After a good run of in the chow hall, my men split up and began to get what ever the thing they wanted to do before the up coming mission. Some of the men went to take a long cold shower; some went to the PX to get those items of need, some went to seek female companionship, others just wanted to get wasted as soon as possible and forget about the mission that was up coming. I did the latter.

I had the need to have my mind empty of all the intrusive thoughts that was permeating my combat weary mind. The best way for me at the time was to find an opium den. It did not take long for me to find such a place on the military base at Chu Chi.

The combat base was like a small city into its self. If you wanted it you could find it. All you had to do was find mama san or papa san and ask the question where I can find anything of interest and the cost. Lo and behold there it is.

I find what Iím looking for, given a price and told to have a seat at the back of the hooch. The place is dark and somewhat foreboding, but I continue on with my intended mission, complete blankness.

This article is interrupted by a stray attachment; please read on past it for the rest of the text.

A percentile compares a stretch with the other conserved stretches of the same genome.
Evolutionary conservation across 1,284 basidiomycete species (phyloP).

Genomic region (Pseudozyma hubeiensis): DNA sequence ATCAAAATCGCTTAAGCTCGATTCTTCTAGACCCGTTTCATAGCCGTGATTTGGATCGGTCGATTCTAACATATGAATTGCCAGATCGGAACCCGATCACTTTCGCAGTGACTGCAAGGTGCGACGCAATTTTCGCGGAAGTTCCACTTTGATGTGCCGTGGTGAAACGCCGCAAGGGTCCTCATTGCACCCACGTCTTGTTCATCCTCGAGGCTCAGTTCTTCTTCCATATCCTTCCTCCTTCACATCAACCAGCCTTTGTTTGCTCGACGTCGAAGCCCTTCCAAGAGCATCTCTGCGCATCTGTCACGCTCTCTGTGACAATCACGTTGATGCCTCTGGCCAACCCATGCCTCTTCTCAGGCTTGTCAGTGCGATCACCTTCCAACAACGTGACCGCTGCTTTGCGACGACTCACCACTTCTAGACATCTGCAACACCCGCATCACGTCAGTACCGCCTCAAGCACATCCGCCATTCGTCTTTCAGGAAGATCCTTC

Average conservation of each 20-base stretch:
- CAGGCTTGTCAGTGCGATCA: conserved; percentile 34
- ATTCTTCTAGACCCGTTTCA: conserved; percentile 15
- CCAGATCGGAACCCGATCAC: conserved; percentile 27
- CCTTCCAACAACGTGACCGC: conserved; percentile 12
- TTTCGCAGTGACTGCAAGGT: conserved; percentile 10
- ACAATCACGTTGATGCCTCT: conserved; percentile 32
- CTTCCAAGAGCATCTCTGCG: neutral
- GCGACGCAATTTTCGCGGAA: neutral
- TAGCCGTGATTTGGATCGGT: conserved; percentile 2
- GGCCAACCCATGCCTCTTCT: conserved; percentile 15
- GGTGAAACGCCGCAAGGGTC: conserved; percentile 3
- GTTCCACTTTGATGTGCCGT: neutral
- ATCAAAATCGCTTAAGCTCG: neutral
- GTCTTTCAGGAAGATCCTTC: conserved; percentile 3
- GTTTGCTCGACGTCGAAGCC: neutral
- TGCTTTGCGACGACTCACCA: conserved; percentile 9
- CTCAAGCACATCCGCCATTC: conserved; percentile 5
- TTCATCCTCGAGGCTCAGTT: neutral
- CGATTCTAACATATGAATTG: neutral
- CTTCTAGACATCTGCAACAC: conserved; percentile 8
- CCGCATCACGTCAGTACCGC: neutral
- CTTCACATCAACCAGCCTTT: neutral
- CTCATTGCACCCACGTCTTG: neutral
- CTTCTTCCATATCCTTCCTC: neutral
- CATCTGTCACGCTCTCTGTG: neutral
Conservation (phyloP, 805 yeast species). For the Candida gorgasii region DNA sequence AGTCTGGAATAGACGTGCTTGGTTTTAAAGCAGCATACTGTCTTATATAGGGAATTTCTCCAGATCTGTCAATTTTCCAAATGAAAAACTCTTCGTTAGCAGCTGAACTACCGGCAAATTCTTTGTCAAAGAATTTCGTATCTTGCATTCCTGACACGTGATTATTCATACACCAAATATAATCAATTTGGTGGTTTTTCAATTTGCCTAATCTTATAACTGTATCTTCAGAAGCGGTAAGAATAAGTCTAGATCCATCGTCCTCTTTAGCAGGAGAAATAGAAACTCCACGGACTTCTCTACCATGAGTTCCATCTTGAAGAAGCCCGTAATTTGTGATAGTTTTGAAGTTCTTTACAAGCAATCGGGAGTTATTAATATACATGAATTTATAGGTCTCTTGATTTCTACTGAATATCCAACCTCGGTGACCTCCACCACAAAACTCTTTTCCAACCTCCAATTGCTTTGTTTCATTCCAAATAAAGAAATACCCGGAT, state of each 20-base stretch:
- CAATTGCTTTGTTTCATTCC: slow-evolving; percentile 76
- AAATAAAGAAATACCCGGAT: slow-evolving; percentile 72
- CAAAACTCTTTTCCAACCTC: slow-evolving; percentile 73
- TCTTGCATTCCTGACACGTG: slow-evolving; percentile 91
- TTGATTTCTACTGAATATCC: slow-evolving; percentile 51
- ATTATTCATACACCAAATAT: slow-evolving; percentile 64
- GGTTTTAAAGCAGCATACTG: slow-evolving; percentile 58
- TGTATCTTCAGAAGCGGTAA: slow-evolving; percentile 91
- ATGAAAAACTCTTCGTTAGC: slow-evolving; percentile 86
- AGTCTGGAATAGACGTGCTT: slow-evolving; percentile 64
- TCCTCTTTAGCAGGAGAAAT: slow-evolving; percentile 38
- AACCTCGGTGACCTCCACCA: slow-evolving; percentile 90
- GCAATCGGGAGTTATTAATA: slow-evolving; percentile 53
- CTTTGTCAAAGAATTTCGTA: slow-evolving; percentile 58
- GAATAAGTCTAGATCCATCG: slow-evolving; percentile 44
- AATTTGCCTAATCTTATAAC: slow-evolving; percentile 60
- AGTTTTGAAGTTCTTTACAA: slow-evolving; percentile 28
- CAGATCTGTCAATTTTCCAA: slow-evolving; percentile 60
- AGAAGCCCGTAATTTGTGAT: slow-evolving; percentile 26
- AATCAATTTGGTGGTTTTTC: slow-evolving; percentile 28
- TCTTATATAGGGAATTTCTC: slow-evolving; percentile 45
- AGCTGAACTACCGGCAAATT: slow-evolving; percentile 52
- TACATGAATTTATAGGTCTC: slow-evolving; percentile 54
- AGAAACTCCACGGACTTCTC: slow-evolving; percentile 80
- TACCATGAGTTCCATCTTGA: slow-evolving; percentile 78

I lay back and in doing so a pipe was handed to me by the head of the den. I take a puff and shit I donít remember anything until Iím awakened and was told it was time to leave. I shook myself got to my wobbly feet and went outside and shit it was pitch black. I looked at my watch HOLY SHIT I was null and void for over six hoursĒ DAMN.í

I hustled back to the company area and ran right smack into the LT. Sgt Hayes I have been looking all over for you; you have a large box of goodies sent from home waiting for you at HHC.

I thanked the Louie and beat feet to the company HQ hooch. I front of me was the largest box of food stuff I had ever seen. What was I going to do with all this stuff? I could not carry it in the field so I decided to split it up and give some of the items to my platoon members.

The finishing touches was done with the sorting of goods as the LT came to get the NCO for the up coming briefing. This is when I began to wonder, if I will survive the day so that I could enjoy the gifts sent from my family.